By her first birthday, small but mighty Abigail had received care from many of the expert clincial teams across Sydney Children's Hospitals Network. Sydney Children's Hospitals Foundation provides important support for these teams to help them provide the very best care for children like Abigail. To help other families access the same extraordinary care, now and into the future, her family walked City2Surf in 2022 for “Team SCHF” and raised over $7,000 for sick and injured kids across NSW and beyond.
This year, Abigail’s family are continuing their efforts as proud patient ambassadors of “Team SCHF” and gearing up for another City2Surf on Sunday 13 August 2023.
“The pain of doing City2Surf is nothing compared to what these sick kids can go through. So many families need help – we experienced this first hand and our daughter is now home and doing well because of the care we received,” says Abigail’s proud Mum, Adrienne.
(Pictured: Team Abigail the Brave at the City2Surf finish line on Bondi Beach, 2022)
In early 2021, amidst the uncertainty of lockdowns and a global pandemic, Adrienne and her husband Aaron received the wonderful news that their first embryo transfer was successful and their little girl Abigail was on her way.
At 20 weeks pregnant, Adrienne’s sonographer referred her to the cardiology department at The Children’s Hospital at Westmead to investigate a possible heart defect. It’s here that their long healthcare journey began. While thankfully Abigail’s heart condition wasn’t too concerning, doctors were alarmed that her growth was quite slow and restricted, so delivered her early via an emergency caesarean at 37 weeks.
“Our local hospital initially thought she had late onset sepsis so put her on a ventilator and transferred her to NICU. It was then we first met the angels at the Newborn Emergency and paediatric Transport Service (NETS), not realising we’d need them again so soon...”
(Pictured: Abigail being transferred by NETS).
Abigail was treated and discharged just in time for Christmas, which Adrienne can only describe as “amazing.” The doting new parents thought their days spent on the wards in NICU were behind them, until she progressively started eating less and experienced an urgent medical episode at home.
“One day, Abigail was quite lethargic and wasn’t responding well. I called my mum and dad who tried to allievate my anxiety and worries, but a few hours later, Abigail turned blue.”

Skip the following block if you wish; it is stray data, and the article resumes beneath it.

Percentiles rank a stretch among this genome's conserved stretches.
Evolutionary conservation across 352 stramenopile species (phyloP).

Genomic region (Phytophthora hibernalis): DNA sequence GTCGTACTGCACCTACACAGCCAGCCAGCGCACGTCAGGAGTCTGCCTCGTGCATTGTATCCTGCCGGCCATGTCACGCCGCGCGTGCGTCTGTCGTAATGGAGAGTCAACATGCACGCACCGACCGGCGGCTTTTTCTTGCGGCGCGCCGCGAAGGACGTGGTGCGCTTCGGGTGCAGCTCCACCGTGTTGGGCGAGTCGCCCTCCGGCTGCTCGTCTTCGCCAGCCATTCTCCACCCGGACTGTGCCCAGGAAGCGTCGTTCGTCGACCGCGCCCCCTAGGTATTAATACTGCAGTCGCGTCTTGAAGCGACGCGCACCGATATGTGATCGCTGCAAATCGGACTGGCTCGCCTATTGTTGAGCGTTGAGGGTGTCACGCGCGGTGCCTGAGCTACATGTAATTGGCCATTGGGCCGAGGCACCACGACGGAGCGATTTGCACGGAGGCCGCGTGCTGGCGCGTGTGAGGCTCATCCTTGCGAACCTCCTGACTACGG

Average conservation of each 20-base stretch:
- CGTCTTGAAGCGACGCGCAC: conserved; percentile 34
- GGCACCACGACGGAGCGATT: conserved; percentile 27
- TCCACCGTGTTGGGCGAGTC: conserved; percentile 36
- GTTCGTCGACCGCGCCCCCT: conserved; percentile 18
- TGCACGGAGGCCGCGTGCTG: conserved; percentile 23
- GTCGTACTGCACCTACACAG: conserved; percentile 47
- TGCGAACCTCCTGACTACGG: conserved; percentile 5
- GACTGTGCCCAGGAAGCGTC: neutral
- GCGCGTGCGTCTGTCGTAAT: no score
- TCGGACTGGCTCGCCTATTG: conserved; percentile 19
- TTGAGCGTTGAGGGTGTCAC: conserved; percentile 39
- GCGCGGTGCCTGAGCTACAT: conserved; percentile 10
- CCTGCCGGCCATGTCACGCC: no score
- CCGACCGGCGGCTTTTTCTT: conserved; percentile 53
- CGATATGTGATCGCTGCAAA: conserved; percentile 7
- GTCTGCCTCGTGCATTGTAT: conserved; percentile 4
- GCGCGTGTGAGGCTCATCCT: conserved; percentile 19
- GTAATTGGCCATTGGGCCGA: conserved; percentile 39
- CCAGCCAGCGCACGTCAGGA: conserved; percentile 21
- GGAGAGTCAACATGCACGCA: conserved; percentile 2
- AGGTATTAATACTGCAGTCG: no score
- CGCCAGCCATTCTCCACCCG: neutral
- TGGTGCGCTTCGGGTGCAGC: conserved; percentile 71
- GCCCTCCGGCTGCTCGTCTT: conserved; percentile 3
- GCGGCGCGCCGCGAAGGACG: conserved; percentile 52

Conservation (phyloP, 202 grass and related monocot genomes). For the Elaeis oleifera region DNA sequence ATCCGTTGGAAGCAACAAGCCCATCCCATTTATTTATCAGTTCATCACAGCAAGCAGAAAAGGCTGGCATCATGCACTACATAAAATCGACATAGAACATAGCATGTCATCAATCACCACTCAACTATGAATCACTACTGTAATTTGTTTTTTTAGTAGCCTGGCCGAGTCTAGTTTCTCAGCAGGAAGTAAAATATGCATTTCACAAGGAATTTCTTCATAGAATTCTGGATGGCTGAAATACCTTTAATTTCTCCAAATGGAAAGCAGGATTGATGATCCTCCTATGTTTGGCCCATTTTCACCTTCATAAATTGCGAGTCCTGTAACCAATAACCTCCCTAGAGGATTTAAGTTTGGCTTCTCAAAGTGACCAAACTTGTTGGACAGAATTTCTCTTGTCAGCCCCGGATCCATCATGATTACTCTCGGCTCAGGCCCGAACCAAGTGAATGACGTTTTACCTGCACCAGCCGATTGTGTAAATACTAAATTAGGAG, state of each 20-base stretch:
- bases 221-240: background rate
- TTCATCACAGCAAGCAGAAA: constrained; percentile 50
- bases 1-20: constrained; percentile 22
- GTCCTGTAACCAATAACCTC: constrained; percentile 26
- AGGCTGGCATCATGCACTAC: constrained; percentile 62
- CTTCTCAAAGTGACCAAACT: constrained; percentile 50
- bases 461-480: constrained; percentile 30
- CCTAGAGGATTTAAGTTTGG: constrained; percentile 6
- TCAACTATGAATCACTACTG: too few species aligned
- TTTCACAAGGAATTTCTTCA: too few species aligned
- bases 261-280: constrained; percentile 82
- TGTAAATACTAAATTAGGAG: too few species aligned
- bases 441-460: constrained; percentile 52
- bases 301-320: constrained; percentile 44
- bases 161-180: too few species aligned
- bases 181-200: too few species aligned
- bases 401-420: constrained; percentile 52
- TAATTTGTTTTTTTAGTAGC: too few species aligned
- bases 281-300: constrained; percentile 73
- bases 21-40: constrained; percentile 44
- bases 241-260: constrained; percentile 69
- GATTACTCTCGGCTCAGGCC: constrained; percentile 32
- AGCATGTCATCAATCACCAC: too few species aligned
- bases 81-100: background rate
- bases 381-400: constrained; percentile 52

Paramedics and doctors at their local hospital resuscitated Abigail, but with her condition still critical, the team at NETS were called in for an emergency transfer to Sydney Children’s Hospital, Randwick (SCH).
“I was in shutdown mode, going through all the motions. I still remember the doctors telling me to be prepared because they didn’t think she was going to survive the night. No one knew what was going on.”
An MRI on her brain revealed her pituitary gland was not producing enough critical hormones like cortisol, growth hormone and thyroid hormone. The lack of cortisol also led to Abigail experiencing adrenal insufficiency which was caused by the condition Hypopituitarism. Without medication, this can be life threatening. The critical discovery provided Abigail’s multi-disciplinary team with the answers they needed to save her life but the cause of her rare condition was still unknown.
Further testing revealed Abigail had a genetic variant that is known to be associated with her condition however, the variant was only in one copy of the gene – something that has not been seen at the hospital before.
The incredible genetics team at SCH turned to colleagues internationally, searching for more information and similar cases, to help devise the very best long-term treatment plan for Abigail.
(Pictured: Abigial in Intensive Care at Sydney Children's Hospital, Randwick).
After 5 weeks in intensive care, Abigail returned home where she belongs and while she is on regular medication, she is now doing incredibly well. The cheeky one-year-old loves watching Dorothy the Dinosaur from the Wiggles and last year conquered City2Surf’s notorious heartbreak hill from the comfort of her pram.
Looking back, Adrienne and Aaron say they’re forever grateful to the extraordinary clinicians who cared for Abigail in those critical moments.
It’s thanks to the generosity of SCHF supporters that we were able to fund two senior positions in the Gene Therapy Research Unit at Sydney Children’s Hospitals Network to help transform the lives of children with rare genetic conditions, like Abigail.
“We are incredibly honoured to help give back as a patient ambassador for “Team SCHF” and go all in for kids’ health at this year’s City2Surf, says Adrienne.”